In the past, I have written quite extensively on the issue regarding proper definitions of atheism and what it means to provide sufficient justification for holding certain claims to knowledge. In respect to The Problem With Defining Atheism as the “Absence of Belief,” and even The Village School of Atheism, there is an interesting aspect of certain literature in defining atheism as a “lack of belief in God,” and not so much an affirmative in its own right. As I have often quoted before, George H. Smith has once written:
The prefix “a” means “without,” so the term “a-theism” literally means “without theism”, or without belief in god or gods. Atheism, therefore, is the absence of theistic belief. One who does not believe in the existence of a god or supernatural being is properly designated as an atheist… Atheism, in its basic form, is not a belief: it is the absence of belief. 
Smith even later throughout the book writes that “[t]he atheist is not obligated to answer arbitrary assertions, unproven assumptions and sloppy generalizations concerning the nature and consequences of the atheistic position. Atheism is the absence of belief in a god, nothing more” . To give another example, Annie Besant in her short essay Why I Don’t Believe In God has written that “the Atheist makes no general denial of the existence of God” .
Thus, the theist is presented with this form of atheism that suggests it is no affirmative position in respect to the proposition, “God does not exist”, but is rather a “null hypothesis”, or default position, until a God such as the God of theism is defined – to which then, the idea is considered incoherent or unintelligible. However, this definition of atheism according to such a form, carries with it a few problems in terms of trying to escape a justification.
Denials Presuppose Knowledge
For those that are often familiar with my writing, presuppose is a word I rather like for several reasons. As we walk through my exposition of atheism understood in this incorrect fashion, I will explain why.
First, I have written elsewhere that atheism according to this definition presupposes theism. Otherwise stated, atheism is the supposed default position while theism attempts to challenge that status quo. However, as it seems to me, this is most notably not the case. The status quo does not presume “an absence of belief in god(s)” while theism challenges that quo.
Secondly, that particular definition would apply not simply to human beings with a cognitive nature, but even to inanimate objects that possess no affirmative knowledge on the subject of God’s existence. So, for example, beings like that of chairs, kittens, staplers and even infants are all considered atheists since they too contain no intelligibly cognitive position on this subject. However, this would go on to take some form of psychological subjectivity, or ignorance, to be blunt. I do not think atheists want to be made inseparable with ignorance if they are suggesting “that we are all born atheists” – since, babies are ignorant regarding the existence of God, not atheistic.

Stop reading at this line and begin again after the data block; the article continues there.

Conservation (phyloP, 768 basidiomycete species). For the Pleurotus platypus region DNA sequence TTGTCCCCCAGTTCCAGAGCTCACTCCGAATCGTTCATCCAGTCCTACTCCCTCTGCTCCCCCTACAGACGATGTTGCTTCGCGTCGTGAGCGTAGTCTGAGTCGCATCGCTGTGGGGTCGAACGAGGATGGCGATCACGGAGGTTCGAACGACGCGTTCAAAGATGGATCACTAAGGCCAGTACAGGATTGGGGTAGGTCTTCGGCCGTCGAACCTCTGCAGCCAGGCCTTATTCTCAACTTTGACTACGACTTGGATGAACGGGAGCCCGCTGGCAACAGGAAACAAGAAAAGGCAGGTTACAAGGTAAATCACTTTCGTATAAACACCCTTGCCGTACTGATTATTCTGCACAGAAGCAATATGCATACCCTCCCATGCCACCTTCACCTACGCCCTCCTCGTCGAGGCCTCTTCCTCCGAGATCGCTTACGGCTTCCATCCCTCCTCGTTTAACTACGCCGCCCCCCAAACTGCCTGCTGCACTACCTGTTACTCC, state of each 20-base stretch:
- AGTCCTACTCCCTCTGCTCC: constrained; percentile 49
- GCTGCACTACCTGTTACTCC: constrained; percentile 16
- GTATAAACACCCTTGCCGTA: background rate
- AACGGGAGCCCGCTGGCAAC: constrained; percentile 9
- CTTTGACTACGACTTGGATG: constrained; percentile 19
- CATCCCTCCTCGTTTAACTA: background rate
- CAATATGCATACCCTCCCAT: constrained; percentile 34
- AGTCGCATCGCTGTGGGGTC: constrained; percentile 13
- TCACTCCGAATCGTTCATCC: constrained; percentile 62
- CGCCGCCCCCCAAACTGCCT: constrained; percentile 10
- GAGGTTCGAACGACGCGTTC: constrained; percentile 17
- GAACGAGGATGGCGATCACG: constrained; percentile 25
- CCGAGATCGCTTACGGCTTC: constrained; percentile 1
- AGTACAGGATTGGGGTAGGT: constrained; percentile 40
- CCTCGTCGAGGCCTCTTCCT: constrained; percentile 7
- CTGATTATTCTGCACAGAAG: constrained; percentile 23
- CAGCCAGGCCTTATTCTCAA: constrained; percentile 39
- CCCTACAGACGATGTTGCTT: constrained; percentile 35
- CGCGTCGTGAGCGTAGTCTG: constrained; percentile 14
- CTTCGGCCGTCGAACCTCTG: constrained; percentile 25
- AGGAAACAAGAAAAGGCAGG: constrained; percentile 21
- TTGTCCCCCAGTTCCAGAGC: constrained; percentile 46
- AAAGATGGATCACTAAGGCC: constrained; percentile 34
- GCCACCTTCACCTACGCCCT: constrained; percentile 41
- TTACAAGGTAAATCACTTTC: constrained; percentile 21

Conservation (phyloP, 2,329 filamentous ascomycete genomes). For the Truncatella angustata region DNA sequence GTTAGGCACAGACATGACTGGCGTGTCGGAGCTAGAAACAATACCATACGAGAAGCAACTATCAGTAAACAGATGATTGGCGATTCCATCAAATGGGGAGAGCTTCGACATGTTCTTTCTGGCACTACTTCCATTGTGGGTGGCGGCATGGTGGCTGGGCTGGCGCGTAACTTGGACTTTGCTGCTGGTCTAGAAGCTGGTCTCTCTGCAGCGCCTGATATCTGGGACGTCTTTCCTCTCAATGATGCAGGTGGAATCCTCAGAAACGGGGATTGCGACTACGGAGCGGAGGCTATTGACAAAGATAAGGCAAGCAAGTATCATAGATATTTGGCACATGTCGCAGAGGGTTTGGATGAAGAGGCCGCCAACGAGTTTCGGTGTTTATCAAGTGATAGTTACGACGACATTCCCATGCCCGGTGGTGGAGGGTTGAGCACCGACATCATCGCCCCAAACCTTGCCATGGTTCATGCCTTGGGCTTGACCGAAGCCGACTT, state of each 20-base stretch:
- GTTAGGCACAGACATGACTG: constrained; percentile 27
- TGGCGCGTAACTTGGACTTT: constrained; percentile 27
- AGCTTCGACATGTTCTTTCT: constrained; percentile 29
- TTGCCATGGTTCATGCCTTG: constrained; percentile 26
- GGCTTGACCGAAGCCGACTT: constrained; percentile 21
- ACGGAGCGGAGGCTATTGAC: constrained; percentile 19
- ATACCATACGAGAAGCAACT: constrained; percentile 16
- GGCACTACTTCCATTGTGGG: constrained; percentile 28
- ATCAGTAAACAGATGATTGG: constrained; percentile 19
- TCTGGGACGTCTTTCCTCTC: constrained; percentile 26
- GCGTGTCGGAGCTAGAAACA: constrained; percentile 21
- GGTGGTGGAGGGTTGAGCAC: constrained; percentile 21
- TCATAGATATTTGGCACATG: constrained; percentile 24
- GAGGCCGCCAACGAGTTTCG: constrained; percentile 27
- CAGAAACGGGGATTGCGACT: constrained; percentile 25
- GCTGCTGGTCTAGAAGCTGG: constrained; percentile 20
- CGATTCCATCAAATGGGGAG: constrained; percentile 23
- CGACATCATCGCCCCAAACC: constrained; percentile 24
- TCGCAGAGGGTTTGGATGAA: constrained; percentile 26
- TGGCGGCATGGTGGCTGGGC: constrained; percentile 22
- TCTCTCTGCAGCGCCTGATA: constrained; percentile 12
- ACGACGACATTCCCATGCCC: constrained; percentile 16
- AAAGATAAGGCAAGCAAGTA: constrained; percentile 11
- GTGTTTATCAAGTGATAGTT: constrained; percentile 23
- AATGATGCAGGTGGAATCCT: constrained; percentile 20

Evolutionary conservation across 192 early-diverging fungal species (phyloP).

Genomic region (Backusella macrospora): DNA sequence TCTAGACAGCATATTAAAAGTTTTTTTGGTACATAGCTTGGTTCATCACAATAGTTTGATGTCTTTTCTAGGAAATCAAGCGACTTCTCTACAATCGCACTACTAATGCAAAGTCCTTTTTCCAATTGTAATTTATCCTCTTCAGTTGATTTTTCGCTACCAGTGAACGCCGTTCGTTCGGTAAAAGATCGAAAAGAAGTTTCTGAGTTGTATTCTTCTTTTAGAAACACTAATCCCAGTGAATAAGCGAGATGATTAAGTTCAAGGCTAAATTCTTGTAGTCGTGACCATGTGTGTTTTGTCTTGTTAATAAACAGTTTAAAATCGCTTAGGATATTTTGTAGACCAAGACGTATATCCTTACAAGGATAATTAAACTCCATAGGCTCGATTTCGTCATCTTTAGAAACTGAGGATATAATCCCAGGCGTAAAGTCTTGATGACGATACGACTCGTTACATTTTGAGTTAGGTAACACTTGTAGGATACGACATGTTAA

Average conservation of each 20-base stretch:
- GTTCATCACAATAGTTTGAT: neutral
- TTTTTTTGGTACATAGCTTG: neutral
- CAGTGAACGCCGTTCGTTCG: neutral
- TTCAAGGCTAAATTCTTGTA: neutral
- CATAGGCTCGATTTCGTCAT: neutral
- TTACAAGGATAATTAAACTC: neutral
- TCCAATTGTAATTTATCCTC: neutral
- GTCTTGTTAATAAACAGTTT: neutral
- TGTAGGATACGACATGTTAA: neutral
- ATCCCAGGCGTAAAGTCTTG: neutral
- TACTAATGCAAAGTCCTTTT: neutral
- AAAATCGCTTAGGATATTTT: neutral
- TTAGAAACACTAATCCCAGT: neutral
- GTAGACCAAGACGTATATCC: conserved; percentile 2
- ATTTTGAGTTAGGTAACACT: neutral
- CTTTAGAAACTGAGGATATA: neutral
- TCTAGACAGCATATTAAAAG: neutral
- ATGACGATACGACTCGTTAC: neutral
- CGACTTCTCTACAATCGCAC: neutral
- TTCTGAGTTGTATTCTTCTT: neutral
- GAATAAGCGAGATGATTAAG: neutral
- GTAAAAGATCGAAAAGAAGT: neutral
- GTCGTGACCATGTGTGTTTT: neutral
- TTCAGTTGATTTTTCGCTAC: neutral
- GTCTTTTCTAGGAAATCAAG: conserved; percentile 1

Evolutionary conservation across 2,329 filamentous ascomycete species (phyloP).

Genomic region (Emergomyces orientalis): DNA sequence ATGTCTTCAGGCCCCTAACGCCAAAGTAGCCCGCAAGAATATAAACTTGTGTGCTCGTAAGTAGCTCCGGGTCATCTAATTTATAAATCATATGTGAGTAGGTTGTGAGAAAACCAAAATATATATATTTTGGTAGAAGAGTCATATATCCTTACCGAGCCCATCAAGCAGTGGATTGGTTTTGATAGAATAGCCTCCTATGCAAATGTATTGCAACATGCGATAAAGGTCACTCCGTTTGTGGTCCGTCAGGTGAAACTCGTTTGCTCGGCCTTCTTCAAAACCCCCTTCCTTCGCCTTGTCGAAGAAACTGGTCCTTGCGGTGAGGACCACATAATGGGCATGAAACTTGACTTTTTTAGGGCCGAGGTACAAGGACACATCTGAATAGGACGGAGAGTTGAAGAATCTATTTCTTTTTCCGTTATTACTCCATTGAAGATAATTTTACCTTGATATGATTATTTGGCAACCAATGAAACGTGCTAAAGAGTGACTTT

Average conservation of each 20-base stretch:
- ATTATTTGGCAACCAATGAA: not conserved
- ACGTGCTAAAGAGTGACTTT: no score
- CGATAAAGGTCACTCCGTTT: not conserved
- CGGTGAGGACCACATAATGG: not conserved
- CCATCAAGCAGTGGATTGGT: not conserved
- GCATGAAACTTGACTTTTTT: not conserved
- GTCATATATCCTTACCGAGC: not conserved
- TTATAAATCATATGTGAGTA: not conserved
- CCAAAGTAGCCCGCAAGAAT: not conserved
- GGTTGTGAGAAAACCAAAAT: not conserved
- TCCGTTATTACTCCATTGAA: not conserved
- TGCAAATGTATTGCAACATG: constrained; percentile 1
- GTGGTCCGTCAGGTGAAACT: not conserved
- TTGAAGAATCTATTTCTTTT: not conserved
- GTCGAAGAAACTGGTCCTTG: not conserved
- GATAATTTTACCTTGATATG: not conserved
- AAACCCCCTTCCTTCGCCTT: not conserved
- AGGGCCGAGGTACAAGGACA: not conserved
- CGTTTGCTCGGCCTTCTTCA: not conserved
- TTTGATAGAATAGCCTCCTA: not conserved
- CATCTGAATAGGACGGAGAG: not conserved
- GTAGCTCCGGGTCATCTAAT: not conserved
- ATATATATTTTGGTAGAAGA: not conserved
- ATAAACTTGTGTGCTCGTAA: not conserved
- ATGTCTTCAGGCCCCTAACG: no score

However, another particular problem arises once the atheist begins to deny the reasons offered by the theist in respect to God’s existence. According to Smith’s thesis in his book, he is suggesting that “the critique of theism is the defense of atheism” (Smith, 17). However, since the atheist is offering what are known as “counter-factuals” in respect to the theist’s arguments, and maybe even God’s existence in general, he is offering reason’s for the position that he holds – namely, that God does not exist.
The issue comes down to this: given a wide range of phenomenon (contingent beings, beauty, morality, consciousness, etc.), the atheist’s position is that “God” is either (1) not an adequate explanation of those phenomenon or (2) not a coherent explanation of those phenomenon. However, we must ask then, if not God, then what is an (1) adequate or (2) coherent explanation of those phenomenon?
Covering a Series of Phenomenon
The interesting thing is that I am perfectly willing to let the atheist say he does not know of an (1) adequate or (2) coherent explanation of those given phenomenon; that the issue is simply a mystery. However, it is inescapable that the atheist must concede to the fact that those phenomenon still require an explanation. Even more so, that those phenomenon as a collectively taken set cannot contain in themselves the explanation for their own existence – in other words, providing a naturalistic explanation of natural phenomenon begs the question. The implications of this simply suggest that there are wrong ways to go about explaining those phenomenon.
Respectively, the God of natural theology is the theist’s explanation of those phenomenon. Not that he defined that God into existence to make things easier, or that with a Christians framework he sort of naturalized God without explicitly calling him “Yahweh”. No, the theist is simply saying that in light of the range of phenomenon that we see before us (contingent beings, consciousness, beauty, morality, reality, etc.), this is the kind of being that would exist: a First Cause, Designer, Moral Law Giver, etc. Thence, to commence with Thomas Aquinas’s famous conclusion once we understand that there is a “First Cause”, a “Designer” and so forth: “this all men speak of as God.”
- George H. Smith, Atheism: The Case Against God (Promotheus Books: 1979) p. 7
- Smith, 7
- Quoted from Gordon Stein, An Anthology of Atheism and Rationalism (Promotheus Books: 1985) p. 31